Liberal-dominated justice committee ends SNC-Lavalin probe amid opposition howls

Finance Minister Bill Morneau is to deliver his budget speech at 4 p.m. in the House of Commons

The Liberal-dominated justice committee has pulled the plug on its probe of the SNC-Lavalin affair, prompting fresh howls of outrage from the Conservatives and NDP.

Conservative Leader Andrew Scheer accused Prime Minister Justin Trudeau of “thumbing his nose” at Canadians, and said the official Opposition would use “every tool available to us” to hold the government accountable in Parliament.

Finance Minister Bill Morneau is to deliver his budget speech at 4 p.m. in the House of Commons, but Scheer repeatedly sidestepped questions about what, if anything, the Opposition could or would do to delay the presentation.

However, the Conservatives have forced a vote on a motion to allow MPs studying fisheries to travel, which could delay Morneau’s speech at least 35 minutes.

Scheer called the government’s budget ”a political prop” in its “unprecedented cover-up” of the affair that has rocked the Liberal cabinet and prompted Trudeau’s top adviser and the country’s most senior public servant to resign.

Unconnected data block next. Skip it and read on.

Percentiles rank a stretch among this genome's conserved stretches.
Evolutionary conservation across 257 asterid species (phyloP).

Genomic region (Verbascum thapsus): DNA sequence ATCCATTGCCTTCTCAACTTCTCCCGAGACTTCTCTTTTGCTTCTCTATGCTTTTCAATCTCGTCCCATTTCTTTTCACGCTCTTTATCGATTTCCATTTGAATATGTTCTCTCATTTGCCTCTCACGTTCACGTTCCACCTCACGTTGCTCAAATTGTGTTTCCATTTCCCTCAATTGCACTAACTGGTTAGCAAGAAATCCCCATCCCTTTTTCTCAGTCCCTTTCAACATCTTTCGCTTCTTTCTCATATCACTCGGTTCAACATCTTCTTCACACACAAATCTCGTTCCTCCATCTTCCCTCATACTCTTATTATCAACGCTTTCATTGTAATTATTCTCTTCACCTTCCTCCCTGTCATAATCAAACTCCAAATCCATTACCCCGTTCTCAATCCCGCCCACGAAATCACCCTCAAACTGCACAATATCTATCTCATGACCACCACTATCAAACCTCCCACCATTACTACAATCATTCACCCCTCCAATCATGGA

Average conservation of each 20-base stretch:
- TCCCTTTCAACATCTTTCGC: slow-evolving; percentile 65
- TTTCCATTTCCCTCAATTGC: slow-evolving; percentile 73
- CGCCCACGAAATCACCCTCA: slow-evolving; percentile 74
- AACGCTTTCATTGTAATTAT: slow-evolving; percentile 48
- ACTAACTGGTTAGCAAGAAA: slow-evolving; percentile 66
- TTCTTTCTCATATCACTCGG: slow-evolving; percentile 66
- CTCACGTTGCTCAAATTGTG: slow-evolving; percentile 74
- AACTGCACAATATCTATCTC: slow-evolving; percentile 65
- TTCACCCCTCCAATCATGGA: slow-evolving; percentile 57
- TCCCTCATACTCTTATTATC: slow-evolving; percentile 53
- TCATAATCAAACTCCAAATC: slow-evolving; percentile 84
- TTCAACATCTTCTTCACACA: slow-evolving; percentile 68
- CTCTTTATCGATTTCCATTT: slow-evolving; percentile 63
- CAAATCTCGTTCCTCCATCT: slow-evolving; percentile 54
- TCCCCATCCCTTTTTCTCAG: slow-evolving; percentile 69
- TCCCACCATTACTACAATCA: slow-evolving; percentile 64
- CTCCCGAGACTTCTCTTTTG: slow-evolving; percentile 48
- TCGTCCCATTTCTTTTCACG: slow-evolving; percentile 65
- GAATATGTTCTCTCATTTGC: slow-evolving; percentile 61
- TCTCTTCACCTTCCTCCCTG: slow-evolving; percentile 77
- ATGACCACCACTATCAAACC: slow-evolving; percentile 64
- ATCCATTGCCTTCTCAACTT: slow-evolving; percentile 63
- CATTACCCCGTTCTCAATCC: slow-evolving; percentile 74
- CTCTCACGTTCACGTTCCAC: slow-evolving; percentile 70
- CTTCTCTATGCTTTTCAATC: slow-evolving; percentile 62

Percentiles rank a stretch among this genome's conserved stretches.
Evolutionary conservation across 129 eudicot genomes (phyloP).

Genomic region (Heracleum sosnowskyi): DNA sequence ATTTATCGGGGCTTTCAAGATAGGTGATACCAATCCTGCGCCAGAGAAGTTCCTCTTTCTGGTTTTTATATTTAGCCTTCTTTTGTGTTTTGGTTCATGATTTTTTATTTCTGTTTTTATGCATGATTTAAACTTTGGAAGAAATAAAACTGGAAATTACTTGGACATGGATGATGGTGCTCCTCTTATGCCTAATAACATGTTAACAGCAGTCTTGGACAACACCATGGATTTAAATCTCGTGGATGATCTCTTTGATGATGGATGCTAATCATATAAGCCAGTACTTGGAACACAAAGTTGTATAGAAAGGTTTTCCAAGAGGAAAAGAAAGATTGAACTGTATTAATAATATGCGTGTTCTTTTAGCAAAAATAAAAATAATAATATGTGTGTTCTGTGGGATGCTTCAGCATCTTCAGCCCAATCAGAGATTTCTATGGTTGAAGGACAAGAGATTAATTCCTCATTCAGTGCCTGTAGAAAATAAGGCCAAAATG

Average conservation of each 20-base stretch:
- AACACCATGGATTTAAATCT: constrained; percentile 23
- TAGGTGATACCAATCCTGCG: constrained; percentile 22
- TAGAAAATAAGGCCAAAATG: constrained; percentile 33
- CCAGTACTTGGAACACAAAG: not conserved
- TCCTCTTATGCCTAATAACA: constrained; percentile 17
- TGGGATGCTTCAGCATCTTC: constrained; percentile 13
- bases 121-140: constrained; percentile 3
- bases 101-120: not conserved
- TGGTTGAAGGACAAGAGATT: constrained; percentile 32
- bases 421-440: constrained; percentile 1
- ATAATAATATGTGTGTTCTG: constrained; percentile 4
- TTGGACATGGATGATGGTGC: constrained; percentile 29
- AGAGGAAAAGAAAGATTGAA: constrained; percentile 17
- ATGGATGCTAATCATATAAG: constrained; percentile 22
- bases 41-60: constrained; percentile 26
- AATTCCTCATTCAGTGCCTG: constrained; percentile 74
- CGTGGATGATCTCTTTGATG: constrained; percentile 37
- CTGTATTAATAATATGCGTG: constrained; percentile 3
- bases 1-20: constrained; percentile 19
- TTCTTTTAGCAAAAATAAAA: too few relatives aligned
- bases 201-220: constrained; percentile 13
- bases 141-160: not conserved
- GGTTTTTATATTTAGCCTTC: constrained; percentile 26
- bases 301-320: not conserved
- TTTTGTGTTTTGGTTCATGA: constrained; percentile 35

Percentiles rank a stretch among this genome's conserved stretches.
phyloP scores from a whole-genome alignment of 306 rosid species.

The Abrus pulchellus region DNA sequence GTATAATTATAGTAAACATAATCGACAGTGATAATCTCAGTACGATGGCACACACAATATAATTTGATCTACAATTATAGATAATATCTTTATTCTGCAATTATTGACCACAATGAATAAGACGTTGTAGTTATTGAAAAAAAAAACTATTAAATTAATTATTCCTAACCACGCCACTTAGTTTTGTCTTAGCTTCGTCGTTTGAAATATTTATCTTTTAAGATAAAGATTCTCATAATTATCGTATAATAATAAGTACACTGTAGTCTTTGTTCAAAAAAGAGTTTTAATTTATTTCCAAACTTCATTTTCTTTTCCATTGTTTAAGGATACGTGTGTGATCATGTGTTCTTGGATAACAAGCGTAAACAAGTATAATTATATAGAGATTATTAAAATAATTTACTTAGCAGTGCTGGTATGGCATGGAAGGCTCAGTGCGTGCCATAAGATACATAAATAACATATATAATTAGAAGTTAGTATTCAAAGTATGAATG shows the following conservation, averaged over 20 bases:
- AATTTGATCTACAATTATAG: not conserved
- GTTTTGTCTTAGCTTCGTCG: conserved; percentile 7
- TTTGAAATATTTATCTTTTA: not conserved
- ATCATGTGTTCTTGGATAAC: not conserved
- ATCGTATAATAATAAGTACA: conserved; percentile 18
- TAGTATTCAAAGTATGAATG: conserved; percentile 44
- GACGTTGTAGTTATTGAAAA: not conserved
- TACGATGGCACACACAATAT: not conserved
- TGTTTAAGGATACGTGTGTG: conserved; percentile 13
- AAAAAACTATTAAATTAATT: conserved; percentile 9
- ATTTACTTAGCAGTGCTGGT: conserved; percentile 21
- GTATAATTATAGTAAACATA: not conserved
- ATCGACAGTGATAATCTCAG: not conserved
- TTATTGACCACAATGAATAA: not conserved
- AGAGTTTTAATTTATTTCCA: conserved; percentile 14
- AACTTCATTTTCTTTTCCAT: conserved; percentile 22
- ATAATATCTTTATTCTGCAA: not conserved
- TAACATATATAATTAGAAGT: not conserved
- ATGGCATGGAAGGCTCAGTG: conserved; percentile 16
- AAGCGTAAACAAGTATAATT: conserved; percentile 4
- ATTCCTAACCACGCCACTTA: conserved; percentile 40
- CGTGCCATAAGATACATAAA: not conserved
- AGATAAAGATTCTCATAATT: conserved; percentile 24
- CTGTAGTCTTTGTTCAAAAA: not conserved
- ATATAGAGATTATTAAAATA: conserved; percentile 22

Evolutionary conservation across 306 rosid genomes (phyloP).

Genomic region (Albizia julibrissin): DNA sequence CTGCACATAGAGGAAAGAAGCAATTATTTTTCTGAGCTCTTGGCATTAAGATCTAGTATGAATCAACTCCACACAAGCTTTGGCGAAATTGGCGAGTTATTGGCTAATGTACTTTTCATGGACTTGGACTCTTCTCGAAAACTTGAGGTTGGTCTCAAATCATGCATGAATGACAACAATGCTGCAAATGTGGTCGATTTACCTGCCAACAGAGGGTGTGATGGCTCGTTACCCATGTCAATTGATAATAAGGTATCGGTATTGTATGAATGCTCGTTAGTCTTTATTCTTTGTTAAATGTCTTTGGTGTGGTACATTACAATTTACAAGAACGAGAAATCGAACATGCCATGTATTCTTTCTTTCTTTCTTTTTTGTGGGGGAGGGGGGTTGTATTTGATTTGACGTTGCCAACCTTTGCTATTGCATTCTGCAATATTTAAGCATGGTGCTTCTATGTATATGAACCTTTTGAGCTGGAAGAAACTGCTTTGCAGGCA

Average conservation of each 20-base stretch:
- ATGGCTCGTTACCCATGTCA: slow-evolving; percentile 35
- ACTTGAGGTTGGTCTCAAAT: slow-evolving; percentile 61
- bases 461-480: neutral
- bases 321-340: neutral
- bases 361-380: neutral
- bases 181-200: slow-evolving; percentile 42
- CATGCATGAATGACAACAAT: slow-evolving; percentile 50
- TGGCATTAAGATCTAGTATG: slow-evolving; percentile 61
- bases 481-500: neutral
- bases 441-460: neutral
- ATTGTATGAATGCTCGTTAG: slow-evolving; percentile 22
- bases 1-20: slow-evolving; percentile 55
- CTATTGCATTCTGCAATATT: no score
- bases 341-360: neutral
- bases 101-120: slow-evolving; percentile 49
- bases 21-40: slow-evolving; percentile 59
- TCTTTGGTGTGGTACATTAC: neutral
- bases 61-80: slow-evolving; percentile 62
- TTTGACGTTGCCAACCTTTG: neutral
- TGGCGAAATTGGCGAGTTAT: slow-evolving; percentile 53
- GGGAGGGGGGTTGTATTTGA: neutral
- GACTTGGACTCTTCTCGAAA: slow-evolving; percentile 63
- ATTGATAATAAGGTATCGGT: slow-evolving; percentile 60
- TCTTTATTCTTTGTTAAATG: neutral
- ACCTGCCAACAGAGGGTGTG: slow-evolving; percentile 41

Conservative and New Democrat MPs unsuccessfully pressed the House of Commons justice committee Tuesday to recall former attorney general Jody Wilson-Raybould so she could shed more light on the simmering controversy.

Montreal-based SNC-Lavalin finds itself at the centre of a national political storm over allegations prime ministerial aides crossed a line in leaning on Wilson-Raybould to help the company avoid criminal prosecution on corruption charges.

Conservative and New Democrat MPs say Canadians need to hear more about the affair.

“What happened today is absolutely outrageous,” said Conservative committee member Michael Cooper.

READ MORE: Privy Council clerk Michael Wernick retires in wake of SNC-Lavalin case

READ MORE: Budget to tout Liberal economic record, provide distraction from SNC furor

“If there was ever evidence needed that Liberal MPs on the justice committee are agents of the prime minister, doing the work of the prime minister to cover-up the prime minister’s misdeeds, then one need only look at what happened at this meeting today where the Liberals have shut down the process.”

Liberals on the justice committee wrote to the chairman, fellow Liberal Anthony Housefather, this week to say the committee had done its job and should move on to other business.